Movement: Hudson River School
Frederic Edwin Church’s Famous Artworks
“Heart of the Andes,” 1859
“Aurora Borealis,” 1865
“Passing Shower in the Tropics,” 1872
“Aegean Sea,” 1877
Frederic Edwin Church was an American painter from the Hudson River School of landscape painting. His larger-than-life landscapes often portrayed natural phenomena in full splendor. A highly scientific painter, he rendered both geological and botanical details in faithful detail.
Frederic Edwin Church’s Early Life
Frederic Edwin Church was born in Hartford in Connecticut in April 1826. Church’s father, Joseph Church, was a jeweler and banker in the city of Hartford and the Church family was quite wealthy. As Joseph Church moved in high society, he was able to persuade Daniel Wadsworth, a respected art collector to convince the esteemed landscape painter Thomas Cole to take on Church as his student.
From 1844 to 1846, Church worked with Cole in his studio, “Catskill,” in New York. After his apprenticeship with Cole, he set up his own studio in New York and soon garnered a good reputation. In 1857, however, he soared to international fame by mesmerizing audiences in America and Britain with his painting “Niagara.”
Frederic Edwin Church in South America and the Atlantic
The church came under the spell of distinguished naturalist and explorer Alexander von Humboldt in the 1840s. Von Humboldt had written extensively on the New World, and encouraged people of a creative bent of mind to visit South America. Encouraged by this, Church made his first expedition south to Colombia in 1853, and his second to Ecuador in 1857. Church executed paintings based on his sketches made during his journeys in South America, becoming very successful and also exhibited them at several museums
and galleries. His work “The Heart of the Andes,” done in 1859, an immensely popular piece from his South American series, was exhibited at seven American cities and Britain.
In 1859, Church, along with Thomas Cole’s biographer, embarked on a trip to Greenland and the Atlantic to sketch icebergs. In 1861, just as the Civil War was breaking out, Church exhibited his series “Icebergs: The North.”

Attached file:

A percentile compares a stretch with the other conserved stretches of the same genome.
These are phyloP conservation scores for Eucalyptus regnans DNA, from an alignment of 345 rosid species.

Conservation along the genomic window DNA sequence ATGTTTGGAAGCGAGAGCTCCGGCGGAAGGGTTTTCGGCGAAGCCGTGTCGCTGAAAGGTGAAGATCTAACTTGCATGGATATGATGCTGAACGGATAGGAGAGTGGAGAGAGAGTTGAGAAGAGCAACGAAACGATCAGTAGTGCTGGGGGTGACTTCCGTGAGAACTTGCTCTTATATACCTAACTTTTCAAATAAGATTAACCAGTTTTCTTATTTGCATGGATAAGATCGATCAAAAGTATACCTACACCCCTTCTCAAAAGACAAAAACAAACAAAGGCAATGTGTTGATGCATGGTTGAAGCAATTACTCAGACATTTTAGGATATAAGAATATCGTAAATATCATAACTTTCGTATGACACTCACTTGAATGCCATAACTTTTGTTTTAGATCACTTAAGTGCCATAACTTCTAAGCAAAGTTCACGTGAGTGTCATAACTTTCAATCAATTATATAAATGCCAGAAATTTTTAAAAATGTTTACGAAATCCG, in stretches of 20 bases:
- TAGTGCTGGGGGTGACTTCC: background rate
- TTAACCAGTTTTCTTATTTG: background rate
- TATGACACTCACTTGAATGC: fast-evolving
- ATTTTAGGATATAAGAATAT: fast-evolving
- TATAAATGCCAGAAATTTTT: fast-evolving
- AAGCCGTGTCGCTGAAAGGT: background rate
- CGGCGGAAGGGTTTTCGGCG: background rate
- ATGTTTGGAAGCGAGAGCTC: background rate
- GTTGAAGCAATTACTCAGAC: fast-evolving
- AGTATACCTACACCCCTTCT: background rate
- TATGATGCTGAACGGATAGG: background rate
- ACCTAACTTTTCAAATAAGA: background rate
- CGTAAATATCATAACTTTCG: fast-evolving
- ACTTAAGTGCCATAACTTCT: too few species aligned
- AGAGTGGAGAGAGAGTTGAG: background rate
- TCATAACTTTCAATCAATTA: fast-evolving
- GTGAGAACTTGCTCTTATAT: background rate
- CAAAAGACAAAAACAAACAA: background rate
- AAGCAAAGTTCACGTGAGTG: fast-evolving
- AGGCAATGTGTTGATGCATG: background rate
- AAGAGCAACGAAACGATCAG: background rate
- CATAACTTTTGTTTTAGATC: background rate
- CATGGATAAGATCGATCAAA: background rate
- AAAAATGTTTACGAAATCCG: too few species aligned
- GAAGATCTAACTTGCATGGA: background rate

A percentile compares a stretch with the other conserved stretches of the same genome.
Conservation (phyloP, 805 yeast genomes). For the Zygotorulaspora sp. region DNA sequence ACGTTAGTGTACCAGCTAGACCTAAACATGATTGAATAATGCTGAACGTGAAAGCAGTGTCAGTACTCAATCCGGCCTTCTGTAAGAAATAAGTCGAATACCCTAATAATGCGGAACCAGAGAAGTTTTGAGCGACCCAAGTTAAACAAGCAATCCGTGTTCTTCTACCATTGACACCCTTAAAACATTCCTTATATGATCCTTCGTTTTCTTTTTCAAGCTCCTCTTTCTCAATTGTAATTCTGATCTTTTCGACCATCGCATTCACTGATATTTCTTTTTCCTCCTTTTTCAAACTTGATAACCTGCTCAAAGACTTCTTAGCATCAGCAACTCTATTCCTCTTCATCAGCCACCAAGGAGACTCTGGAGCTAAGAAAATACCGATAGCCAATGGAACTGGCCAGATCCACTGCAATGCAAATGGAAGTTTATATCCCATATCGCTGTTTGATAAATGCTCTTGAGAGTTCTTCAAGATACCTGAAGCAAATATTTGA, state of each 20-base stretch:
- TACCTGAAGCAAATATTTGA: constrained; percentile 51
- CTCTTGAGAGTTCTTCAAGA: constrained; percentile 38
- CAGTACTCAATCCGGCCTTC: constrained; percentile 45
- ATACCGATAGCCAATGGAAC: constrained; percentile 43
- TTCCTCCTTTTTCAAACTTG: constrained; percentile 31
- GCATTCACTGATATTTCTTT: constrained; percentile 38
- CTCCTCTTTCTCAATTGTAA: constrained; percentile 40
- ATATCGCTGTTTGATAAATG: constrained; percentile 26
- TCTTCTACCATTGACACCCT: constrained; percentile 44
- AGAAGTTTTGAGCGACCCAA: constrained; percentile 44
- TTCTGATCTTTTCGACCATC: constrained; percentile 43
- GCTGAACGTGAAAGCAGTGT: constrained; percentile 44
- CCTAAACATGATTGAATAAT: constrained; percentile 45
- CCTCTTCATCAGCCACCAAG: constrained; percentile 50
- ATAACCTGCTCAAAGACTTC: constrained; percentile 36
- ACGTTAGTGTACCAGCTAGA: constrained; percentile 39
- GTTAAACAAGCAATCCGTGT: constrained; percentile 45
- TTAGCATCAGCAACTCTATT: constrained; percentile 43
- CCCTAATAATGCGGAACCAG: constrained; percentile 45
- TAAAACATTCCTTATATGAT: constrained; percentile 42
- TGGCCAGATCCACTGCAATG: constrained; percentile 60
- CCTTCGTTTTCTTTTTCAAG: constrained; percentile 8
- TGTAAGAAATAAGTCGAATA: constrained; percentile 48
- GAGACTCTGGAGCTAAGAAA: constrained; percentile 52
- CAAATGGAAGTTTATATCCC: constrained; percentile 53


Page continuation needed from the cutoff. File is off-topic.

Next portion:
Frederic Edwin Church’s Personal Life
In 1860, Church married Isabel Carnes and they set up home in Hudson, New York. They had two children together, who they tragically lost to diphtheria only one week apart in 1865. This was a traumatic time for both Church and Carnes and to drown their sorrow, both husband and wife left for Jamaica for several months. It was at this time that Church did some of the most intense sketchings during his life, and completed many powerful and vivid oil studies.
In 1867, Church along with his new-born child, his wife, and mother-in-law set out for an excursion to the Holy Land, tracing Christ’s journey through Palestine. The family culminated their journey in Rome
. On his own, Church traveled to Petra in Jordan and Athens in Greece. These travels produced marvelous landscapes such as the “The Parthenon” in 1871. On their return to New York, Church built a mansion on his hilltop property in Hudson (between 1870 and 1872), where he and his wife brought up their four children. At this time, he also became a founder and trustee of the Metropolitan Museum of Art.
Frederic Edwin Church’s Death and Legacy
Church, in his older years, suffered from rheumatoid arthritis which severely affected his ability to paint. By and large, like the other painters of the Hudson River School, he also suffered from the fading attention of patrons and the public. By the time of his death in April 1900, Church had almost been completely forgotten.
In 1900, a retrospective of his work was held by the Metropolitan Museum that revived his reputation and work. His work kept growing more popular post the 1960s. In 1964, Church's historic mansion and its grounds in Olana, New York, were declared a historic site. You can buy Frederic Edwin Church’s artworks online.
Frederic Edwin Church’s Major Exhibitions
1995 - Museum of Modern Art, New York
2013 - National Gallery, London
Frederic Edwin Church’s Museums/Collections
Art Institute of Chicago
Fine Arts Museum of San Francisco
Metropolitan Museum of Art, New York
Museum of Fine Arts, Boston
National Gallery of Art, Washington DC
Currier Art Gallery, New Hampshire
Olana State Historic Site, Hudson
National Galleries of Scotland, Edinburgh
Thyssen-Bornemisza Museum, Madrid
“Frederic Edwin Church” by Franklin Kelly
“Treasures from Olana: Landscapes by Frederic Edwin Church” by Kevin J. Avery
“Maine Sublime: Frederic Edwin Church’s Landscapes” by John Wilmerding
“Frederic Edwin Church: The Art and Science of Detail” by Jennifer Raab
“In Search of the Promised Land: Paintings by Frederic Edwin Church” by Gerald L. Carr
“Frederic Church” by John K. Howat